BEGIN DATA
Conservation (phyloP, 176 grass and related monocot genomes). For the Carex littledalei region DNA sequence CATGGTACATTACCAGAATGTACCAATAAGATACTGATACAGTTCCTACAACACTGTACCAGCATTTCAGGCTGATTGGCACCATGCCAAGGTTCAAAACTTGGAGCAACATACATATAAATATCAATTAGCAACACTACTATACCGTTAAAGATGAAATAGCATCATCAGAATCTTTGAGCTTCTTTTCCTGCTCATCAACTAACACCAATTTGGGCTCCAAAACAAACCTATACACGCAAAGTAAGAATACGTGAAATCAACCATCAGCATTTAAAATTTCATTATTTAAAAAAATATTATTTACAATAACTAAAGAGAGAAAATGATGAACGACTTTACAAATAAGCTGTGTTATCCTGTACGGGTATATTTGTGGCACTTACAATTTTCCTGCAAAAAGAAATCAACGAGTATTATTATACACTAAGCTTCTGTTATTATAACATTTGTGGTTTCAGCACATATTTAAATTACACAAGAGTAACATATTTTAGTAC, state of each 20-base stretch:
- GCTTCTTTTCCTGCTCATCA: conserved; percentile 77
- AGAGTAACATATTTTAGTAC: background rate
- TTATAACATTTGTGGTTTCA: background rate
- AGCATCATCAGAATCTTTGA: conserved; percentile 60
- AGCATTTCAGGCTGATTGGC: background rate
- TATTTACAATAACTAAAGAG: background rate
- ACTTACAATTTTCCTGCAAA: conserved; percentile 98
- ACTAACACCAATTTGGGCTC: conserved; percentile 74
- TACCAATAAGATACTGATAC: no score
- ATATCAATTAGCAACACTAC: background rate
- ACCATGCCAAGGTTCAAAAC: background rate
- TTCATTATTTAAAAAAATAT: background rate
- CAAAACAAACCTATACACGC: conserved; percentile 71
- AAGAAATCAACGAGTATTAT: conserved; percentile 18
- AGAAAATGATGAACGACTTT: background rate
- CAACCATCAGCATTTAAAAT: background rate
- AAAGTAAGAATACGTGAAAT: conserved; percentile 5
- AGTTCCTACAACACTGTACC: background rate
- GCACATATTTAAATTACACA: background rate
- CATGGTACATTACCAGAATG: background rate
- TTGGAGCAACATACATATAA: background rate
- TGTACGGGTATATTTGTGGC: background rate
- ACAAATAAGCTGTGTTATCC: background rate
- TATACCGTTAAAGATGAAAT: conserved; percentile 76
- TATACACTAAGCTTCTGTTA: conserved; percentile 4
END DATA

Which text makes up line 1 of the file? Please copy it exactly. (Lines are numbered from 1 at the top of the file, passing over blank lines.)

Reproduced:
Conservation (phyloP, 176 grass and related monocot genomes). For the Carex littledalei region DNA sequence CATGGTACATTACCAGAATGTACCAATAAGATACTGATACAGTTCCTACAACACTGTACCAGCATTTCAGGCTGATTGGCACCATGCCAAGGTTCAAAACTTGGAGCAACATACATATAAATATCAATTAGCAACACTACTATACCGTTAAAGATGAAATAGCATCATCAGAATCTTTGAGCTTCTTTTCCTGCTCATCAACTAACACCAATTTGGGCTCCAAAACAAACCTATACACGCAAAGTAAGAATACGTGAAATCAACCATCAGCATTTAAAATTTCATTATTTAAAAAAATATTATTTACAATAACTAAAGAGAGAAAATGATGAACGACTTTACAAATAAGCTGTGTTATCCTGTACGGGTATATTTGTGGCACTTACAATTTTCCTGCAAAAAGAAATCAACGAGTATTATTATACACTAAGCTTCTGTTATTATAACATTTGTGGTTTCAGCACATATTTAAATTACACAAGAGTAACATATTTTAGTAC, state of each 20-base stretch: